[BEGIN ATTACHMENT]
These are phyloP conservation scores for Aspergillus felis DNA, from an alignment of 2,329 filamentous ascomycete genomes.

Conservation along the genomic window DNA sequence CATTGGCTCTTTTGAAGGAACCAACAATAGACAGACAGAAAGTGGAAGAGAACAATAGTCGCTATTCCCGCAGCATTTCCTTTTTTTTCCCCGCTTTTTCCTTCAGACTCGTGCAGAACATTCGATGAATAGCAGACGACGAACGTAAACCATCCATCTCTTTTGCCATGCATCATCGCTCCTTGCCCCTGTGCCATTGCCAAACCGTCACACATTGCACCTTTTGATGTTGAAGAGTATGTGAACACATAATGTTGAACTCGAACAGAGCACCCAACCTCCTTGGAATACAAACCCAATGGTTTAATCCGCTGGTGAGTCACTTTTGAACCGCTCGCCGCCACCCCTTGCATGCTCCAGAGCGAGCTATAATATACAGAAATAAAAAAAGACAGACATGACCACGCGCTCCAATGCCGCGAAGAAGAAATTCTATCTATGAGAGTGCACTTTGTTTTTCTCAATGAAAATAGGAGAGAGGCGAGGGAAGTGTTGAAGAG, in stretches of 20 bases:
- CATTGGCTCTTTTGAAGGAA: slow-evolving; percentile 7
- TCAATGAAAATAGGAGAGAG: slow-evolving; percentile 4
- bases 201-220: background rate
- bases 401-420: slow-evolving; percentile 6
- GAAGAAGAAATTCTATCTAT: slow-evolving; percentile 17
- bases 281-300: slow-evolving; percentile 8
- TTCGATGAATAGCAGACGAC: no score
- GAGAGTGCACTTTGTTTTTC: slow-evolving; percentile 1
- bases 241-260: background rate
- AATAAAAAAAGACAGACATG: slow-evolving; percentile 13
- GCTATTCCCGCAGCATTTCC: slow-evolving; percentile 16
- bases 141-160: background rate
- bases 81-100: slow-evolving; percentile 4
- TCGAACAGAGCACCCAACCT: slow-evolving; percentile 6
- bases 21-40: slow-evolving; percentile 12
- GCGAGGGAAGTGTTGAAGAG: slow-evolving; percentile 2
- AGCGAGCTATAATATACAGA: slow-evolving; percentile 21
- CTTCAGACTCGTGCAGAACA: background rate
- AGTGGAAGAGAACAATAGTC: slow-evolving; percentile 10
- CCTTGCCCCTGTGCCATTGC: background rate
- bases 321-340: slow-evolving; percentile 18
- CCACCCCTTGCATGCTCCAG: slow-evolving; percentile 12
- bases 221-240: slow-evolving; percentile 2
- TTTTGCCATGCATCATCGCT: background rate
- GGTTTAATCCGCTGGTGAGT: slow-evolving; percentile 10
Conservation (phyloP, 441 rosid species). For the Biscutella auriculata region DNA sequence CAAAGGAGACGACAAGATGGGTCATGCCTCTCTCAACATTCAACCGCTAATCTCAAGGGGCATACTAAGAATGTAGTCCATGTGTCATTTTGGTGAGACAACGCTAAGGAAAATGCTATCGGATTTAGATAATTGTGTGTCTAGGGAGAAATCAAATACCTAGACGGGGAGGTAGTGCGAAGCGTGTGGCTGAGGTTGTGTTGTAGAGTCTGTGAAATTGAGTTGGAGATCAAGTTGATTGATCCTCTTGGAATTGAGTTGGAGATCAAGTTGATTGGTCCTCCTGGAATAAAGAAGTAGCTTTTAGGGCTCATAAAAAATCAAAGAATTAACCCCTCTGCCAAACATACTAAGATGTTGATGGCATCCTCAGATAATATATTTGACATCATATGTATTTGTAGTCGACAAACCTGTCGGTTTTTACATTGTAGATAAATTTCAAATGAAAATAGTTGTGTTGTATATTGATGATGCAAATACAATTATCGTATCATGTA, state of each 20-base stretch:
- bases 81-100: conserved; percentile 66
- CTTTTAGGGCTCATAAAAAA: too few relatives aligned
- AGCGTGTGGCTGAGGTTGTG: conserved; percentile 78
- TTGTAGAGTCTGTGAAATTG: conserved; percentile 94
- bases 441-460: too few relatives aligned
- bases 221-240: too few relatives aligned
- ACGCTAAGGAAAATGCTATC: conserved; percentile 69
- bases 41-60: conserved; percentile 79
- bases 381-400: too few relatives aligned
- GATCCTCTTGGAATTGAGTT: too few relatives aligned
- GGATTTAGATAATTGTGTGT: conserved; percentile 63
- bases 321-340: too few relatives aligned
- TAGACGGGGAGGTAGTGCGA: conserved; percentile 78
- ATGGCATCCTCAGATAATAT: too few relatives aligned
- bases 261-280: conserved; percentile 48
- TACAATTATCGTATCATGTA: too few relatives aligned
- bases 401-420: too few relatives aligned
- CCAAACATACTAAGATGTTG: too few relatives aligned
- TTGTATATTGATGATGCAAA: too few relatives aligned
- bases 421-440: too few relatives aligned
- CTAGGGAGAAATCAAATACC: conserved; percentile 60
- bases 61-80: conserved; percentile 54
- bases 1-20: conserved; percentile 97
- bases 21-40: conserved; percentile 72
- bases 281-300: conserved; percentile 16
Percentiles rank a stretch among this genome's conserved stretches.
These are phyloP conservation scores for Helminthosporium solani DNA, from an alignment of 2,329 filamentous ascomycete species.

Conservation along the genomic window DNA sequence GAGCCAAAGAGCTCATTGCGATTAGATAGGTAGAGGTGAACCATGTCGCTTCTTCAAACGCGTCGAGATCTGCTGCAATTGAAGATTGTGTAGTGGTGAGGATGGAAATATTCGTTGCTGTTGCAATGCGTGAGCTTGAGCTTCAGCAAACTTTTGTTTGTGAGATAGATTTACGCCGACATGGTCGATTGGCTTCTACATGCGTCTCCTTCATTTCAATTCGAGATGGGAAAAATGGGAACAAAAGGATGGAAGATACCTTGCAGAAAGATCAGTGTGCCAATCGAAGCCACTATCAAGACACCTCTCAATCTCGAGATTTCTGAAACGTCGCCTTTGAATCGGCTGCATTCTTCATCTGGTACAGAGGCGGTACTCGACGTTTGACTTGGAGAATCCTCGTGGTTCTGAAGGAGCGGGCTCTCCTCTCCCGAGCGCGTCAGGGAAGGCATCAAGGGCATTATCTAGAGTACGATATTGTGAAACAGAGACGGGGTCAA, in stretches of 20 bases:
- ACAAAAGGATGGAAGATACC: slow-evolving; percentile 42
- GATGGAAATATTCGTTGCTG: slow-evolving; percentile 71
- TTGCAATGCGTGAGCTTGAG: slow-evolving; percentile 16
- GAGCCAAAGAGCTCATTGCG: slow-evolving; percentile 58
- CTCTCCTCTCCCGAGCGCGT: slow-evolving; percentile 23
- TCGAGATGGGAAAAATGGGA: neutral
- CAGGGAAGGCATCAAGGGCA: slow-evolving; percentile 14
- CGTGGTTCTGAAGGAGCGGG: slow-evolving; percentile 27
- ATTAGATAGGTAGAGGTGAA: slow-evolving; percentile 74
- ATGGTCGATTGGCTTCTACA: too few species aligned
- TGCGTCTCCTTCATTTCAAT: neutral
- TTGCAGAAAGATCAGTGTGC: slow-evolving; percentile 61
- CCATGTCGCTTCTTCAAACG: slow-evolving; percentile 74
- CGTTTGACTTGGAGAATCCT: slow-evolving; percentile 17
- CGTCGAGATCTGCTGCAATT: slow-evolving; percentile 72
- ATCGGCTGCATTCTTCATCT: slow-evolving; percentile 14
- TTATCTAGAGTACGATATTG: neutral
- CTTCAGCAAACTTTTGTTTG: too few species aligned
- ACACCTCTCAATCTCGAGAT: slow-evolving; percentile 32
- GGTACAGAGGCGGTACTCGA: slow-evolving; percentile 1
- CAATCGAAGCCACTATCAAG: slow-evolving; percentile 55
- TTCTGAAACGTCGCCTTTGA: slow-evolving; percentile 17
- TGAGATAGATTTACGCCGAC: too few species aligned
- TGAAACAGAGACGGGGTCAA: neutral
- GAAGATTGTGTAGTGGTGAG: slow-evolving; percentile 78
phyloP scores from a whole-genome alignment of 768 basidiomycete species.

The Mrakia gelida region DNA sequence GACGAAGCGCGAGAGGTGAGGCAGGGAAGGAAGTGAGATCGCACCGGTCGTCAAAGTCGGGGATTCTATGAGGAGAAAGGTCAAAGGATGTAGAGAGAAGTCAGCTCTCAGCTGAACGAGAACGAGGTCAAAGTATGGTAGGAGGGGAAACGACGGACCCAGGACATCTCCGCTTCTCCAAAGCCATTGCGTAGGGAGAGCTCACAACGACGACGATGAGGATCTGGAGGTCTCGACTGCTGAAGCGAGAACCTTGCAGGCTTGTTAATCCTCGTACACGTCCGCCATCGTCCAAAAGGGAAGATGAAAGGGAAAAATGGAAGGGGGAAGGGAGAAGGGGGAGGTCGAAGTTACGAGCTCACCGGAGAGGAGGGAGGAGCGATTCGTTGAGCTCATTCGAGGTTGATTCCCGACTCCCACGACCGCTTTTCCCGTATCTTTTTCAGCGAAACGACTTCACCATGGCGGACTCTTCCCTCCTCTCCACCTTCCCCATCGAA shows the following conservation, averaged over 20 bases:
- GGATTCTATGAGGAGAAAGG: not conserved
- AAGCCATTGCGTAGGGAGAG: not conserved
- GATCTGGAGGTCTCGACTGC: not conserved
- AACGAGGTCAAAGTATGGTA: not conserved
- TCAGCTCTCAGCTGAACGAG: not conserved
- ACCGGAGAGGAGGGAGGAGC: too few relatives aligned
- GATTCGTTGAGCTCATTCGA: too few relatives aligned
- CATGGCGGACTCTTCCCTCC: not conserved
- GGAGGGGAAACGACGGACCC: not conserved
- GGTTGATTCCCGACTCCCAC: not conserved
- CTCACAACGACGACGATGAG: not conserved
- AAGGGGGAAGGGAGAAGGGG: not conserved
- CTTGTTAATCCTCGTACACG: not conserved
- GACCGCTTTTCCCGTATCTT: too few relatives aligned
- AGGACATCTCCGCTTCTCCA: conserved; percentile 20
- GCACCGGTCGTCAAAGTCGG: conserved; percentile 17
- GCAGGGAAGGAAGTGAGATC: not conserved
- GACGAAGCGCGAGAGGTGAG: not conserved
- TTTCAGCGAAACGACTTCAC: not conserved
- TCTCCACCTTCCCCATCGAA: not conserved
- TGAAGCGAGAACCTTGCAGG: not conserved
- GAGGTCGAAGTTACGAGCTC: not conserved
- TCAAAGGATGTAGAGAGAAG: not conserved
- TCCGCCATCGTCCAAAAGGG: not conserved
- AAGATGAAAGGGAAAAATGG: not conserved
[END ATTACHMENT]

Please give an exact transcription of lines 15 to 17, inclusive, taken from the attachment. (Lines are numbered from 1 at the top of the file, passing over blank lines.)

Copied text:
- bases 81-100: slow-evolving; percentile 4
- TCGAACAGAGCACCCAACCT: slow-evolving; percentile 6
- bases 21-40: slow-evolving; percentile 12